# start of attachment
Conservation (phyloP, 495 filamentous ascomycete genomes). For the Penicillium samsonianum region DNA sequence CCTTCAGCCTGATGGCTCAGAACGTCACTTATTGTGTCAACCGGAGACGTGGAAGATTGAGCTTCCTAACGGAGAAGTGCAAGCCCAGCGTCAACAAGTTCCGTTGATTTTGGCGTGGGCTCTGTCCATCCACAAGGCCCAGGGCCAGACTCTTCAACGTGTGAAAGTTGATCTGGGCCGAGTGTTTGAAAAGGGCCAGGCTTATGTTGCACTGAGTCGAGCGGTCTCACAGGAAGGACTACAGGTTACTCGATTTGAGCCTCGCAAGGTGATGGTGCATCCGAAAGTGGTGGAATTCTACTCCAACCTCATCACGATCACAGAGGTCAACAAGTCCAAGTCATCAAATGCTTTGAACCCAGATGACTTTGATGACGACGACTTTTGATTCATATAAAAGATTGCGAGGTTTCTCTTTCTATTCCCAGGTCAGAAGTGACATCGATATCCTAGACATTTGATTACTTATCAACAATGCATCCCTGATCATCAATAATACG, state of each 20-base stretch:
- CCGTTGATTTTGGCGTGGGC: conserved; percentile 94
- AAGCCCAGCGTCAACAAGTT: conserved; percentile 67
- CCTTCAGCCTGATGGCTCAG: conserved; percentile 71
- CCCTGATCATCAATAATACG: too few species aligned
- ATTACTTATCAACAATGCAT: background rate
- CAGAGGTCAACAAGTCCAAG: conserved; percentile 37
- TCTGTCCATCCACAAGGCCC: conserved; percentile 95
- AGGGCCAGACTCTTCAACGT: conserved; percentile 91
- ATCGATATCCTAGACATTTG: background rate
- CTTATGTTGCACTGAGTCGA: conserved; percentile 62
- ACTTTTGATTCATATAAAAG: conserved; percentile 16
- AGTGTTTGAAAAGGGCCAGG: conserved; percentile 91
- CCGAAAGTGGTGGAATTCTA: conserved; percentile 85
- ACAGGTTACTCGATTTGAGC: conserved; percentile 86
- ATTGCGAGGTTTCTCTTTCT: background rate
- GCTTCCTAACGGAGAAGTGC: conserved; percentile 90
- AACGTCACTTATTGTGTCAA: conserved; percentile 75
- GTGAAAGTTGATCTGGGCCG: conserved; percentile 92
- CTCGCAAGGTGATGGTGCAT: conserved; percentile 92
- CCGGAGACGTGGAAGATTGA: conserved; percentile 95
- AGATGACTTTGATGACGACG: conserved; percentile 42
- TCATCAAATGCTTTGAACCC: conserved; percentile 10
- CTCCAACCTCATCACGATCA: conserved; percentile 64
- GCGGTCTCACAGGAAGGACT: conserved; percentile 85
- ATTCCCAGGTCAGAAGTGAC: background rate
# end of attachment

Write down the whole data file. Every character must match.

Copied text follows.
Conservation (phyloP, 495 filamentous ascomycete genomes). For the Penicillium samsonianum region DNA sequence CCTTCAGCCTGATGGCTCAGAACGTCACTTATTGTGTCAACCGGAGACGTGGAAGATTGAGCTTCCTAACGGAGAAGTGCAAGCCCAGCGTCAACAAGTTCCGTTGATTTTGGCGTGGGCTCTGTCCATCCACAAGGCCCAGGGCCAGACTCTTCAACGTGTGAAAGTTGATCTGGGCCGAGTGTTTGAAAAGGGCCAGGCTTATGTTGCACTGAGTCGAGCGGTCTCACAGGAAGGACTACAGGTTACTCGATTTGAGCCTCGCAAGGTGATGGTGCATCCGAAAGTGGTGGAATTCTACTCCAACCTCATCACGATCACAGAGGTCAACAAGTCCAAGTCATCAAATGCTTTGAACCCAGATGACTTTGATGACGACGACTTTTGATTCATATAAAAGATTGCGAGGTTTCTCTTTCTATTCCCAGGTCAGAAGTGACATCGATATCCTAGACATTTGATTACTTATCAACAATGCATCCCTGATCATCAATAATACG, state of each 20-base stretch:
- CCGTTGATTTTGGCGTGGGC: conserved; percentile 94
- AAGCCCAGCGTCAACAAGTT: conserved; percentile 67
- CCTTCAGCCTGATGGCTCAG: conserved; percentile 71
- CCCTGATCATCAATAATACG: too few species aligned
- ATTACTTATCAACAATGCAT: background rate
- CAGAGGTCAACAAGTCCAAG: conserved; percentile 37
- TCTGTCCATCCACAAGGCCC: conserved; percentile 95
- AGGGCCAGACTCTTCAACGT: conserved; percentile 91
- ATCGATATCCTAGACATTTG: background rate
- CTTATGTTGCACTGAGTCGA: conserved; percentile 62
- ACTTTTGATTCATATAAAAG: conserved; percentile 16
- AGTGTTTGAAAAGGGCCAGG: conserved; percentile 91
- CCGAAAGTGGTGGAATTCTA: conserved; percentile 85
- ACAGGTTACTCGATTTGAGC: conserved; percentile 86
- ATTGCGAGGTTTCTCTTTCT: background rate
- GCTTCCTAACGGAGAAGTGC: conserved; percentile 90
- AACGTCACTTATTGTGTCAA: conserved; percentile 75
- GTGAAAGTTGATCTGGGCCG: conserved; percentile 92
- CTCGCAAGGTGATGGTGCAT: conserved; percentile 92
- CCGGAGACGTGGAAGATTGA: conserved; percentile 95
- AGATGACTTTGATGACGACG: conserved; percentile 42
- TCATCAAATGCTTTGAACCC: conserved; percentile 10
- CTCCAACCTCATCACGATCA: conserved; percentile 64
- GCGGTCTCACAGGAAGGACT: conserved; percentile 85
- ATTCCCAGGTCAGAAGTGAC: background rate